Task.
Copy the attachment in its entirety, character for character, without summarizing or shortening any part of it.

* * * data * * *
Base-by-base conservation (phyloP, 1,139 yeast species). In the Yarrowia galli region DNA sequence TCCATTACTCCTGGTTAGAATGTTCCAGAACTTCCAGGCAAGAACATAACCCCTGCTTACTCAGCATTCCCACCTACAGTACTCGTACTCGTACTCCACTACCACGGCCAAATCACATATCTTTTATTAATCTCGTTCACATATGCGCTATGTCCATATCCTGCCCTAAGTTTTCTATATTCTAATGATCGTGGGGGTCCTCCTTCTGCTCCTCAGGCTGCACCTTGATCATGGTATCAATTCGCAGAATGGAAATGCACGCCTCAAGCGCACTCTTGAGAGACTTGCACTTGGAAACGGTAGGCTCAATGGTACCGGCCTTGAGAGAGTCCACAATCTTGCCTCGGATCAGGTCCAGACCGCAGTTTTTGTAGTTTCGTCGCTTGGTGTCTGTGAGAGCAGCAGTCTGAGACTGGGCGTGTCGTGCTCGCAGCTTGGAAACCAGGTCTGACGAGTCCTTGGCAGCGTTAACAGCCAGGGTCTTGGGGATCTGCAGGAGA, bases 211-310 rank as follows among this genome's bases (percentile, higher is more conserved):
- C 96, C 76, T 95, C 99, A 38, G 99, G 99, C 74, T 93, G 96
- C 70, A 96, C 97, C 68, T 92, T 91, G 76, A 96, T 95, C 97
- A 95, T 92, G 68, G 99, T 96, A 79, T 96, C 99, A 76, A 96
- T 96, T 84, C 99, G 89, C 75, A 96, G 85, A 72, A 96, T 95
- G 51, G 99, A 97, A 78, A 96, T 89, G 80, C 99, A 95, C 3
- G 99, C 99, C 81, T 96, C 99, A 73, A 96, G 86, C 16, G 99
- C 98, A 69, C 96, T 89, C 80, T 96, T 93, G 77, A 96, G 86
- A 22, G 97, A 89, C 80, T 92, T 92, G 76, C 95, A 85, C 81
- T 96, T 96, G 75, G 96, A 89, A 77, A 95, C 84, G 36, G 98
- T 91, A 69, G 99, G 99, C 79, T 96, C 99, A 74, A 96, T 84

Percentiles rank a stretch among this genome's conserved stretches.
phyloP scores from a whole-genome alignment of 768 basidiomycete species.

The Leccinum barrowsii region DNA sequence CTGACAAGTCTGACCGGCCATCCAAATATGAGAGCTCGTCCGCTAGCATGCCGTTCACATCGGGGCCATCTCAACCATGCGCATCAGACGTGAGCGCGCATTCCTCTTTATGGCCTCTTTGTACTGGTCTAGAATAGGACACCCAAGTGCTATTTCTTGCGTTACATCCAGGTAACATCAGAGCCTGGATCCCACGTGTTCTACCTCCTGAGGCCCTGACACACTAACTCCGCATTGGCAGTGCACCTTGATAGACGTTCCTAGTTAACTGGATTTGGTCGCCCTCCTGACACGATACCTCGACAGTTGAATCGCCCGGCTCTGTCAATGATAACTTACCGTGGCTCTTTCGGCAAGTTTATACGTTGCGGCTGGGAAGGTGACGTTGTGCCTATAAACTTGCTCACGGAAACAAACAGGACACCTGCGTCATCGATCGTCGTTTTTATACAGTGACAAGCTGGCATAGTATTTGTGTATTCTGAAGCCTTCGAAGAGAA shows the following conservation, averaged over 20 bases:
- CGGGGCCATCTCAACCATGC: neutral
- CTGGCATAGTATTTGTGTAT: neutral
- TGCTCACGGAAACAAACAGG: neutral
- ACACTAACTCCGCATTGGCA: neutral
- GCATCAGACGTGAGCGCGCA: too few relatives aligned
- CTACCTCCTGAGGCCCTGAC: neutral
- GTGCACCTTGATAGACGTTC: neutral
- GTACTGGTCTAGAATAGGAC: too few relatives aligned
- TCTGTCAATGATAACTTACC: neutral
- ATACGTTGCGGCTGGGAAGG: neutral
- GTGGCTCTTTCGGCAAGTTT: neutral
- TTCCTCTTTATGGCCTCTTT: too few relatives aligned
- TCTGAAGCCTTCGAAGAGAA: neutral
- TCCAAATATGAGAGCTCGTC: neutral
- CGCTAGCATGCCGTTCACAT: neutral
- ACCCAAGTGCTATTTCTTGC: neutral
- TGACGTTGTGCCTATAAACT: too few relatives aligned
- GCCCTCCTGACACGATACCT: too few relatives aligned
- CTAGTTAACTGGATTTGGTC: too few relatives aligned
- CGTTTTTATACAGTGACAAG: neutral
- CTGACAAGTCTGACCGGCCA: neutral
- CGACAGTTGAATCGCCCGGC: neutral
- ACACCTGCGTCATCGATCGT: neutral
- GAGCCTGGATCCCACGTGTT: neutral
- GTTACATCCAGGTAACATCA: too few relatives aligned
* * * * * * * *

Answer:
Base-by-base conservation (phyloP, 1,139 yeast species). In the Yarrowia galli region DNA sequence TCCATTACTCCTGGTTAGAATGTTCCAGAACTTCCAGGCAAGAACATAACCCCTGCTTACTCAGCATTCCCACCTACAGTACTCGTACTCGTACTCCACTACCACGGCCAAATCACATATCTTTTATTAATCTCGTTCACATATGCGCTATGTCCATATCCTGCCCTAAGTTTTCTATATTCTAATGATCGTGGGGGTCCTCCTTCTGCTCCTCAGGCTGCACCTTGATCATGGTATCAATTCGCAGAATGGAAATGCACGCCTCAAGCGCACTCTTGAGAGACTTGCACTTGGAAACGGTAGGCTCAATGGTACCGGCCTTGAGAGAGTCCACAATCTTGCCTCGGATCAGGTCCAGACCGCAGTTTTTGTAGTTTCGTCGCTTGGTGTCTGTGAGAGCAGCAGTCTGAGACTGGGCGTGTCGTGCTCGCAGCTTGGAAACCAGGTCTGACGAGTCCTTGGCAGCGTTAACAGCCAGGGTCTTGGGGATCTGCAGGAGA, bases 211-310 rank as follows among this genome's bases (percentile, higher is more conserved):
- C 96, C 76, T 95, C 99, A 38, G 99, G 99, C 74, T 93, G 96
- C 70, A 96, C 97, C 68, T 92, T 91, G 76, A 96, T 95, C 97
- A 95, T 92, G 68, G 99, T 96, A 79, T 96, C 99, A 76, A 96
- T 96, T 84, C 99, G 89, C 75, A 96, G 85, A 72, A 96, T 95
- G 51, G 99, A 97, A 78, A 96, T 89, G 80, C 99, A 95, C 3
- G 99, C 99, C 81, T 96, C 99, A 73, A 96, G 86, C 16, G 99
- C 98, A 69, C 96, T 89, C 80, T 96, T 93, G 77, A 96, G 86
- A 22, G 97, A 89, C 80, T 92, T 92, G 76, C 95, A 85, C 81
- T 96, T 96, G 75, G 96, A 89, A 77, A 95, C 84, G 36, G 98
- T 91, A 69, G 99, G 99, C 79, T 96, C 99, A 74, A 96, T 84

Percentiles rank a stretch among this genome's conserved stretches.
phyloP scores from a whole-genome alignment of 768 basidiomycete species.

The Leccinum barrowsii region DNA sequence CTGACAAGTCTGACCGGCCATCCAAATATGAGAGCTCGTCCGCTAGCATGCCGTTCACATCGGGGCCATCTCAACCATGCGCATCAGACGTGAGCGCGCATTCCTCTTTATGGCCTCTTTGTACTGGTCTAGAATAGGACACCCAAGTGCTATTTCTTGCGTTACATCCAGGTAACATCAGAGCCTGGATCCCACGTGTTCTACCTCCTGAGGCCCTGACACACTAACTCCGCATTGGCAGTGCACCTTGATAGACGTTCCTAGTTAACTGGATTTGGTCGCCCTCCTGACACGATACCTCGACAGTTGAATCGCCCGGCTCTGTCAATGATAACTTACCGTGGCTCTTTCGGCAAGTTTATACGTTGCGGCTGGGAAGGTGACGTTGTGCCTATAAACTTGCTCACGGAAACAAACAGGACACCTGCGTCATCGATCGTCGTTTTTATACAGTGACAAGCTGGCATAGTATTTGTGTATTCTGAAGCCTTCGAAGAGAA shows the following conservation, averaged over 20 bases:
- CGGGGCCATCTCAACCATGC: neutral
- CTGGCATAGTATTTGTGTAT: neutral
- TGCTCACGGAAACAAACAGG: neutral
- ACACTAACTCCGCATTGGCA: neutral
- GCATCAGACGTGAGCGCGCA: too few relatives aligned
- CTACCTCCTGAGGCCCTGAC: neutral
- GTGCACCTTGATAGACGTTC: neutral
- GTACTGGTCTAGAATAGGAC: too few relatives aligned
- TCTGTCAATGATAACTTACC: neutral
- ATACGTTGCGGCTGGGAAGG: neutral
- GTGGCTCTTTCGGCAAGTTT: neutral
- TTCCTCTTTATGGCCTCTTT: too few relatives aligned
- TCTGAAGCCTTCGAAGAGAA: neutral
- TCCAAATATGAGAGCTCGTC: neutral
- CGCTAGCATGCCGTTCACAT: neutral
- ACCCAAGTGCTATTTCTTGC: neutral
- TGACGTTGTGCCTATAAACT: too few relatives aligned
- GCCCTCCTGACACGATACCT: too few relatives aligned
- CTAGTTAACTGGATTTGGTC: too few relatives aligned
- CGTTTTTATACAGTGACAAG: neutral
- CTGACAAGTCTGACCGGCCA: neutral
- CGACAGTTGAATCGCCCGGC: neutral
- ACACCTGCGTCATCGATCGT: neutral
- GAGCCTGGATCCCACGTGTT: neutral
- GTTACATCCAGGTAACATCA: too few relatives aligned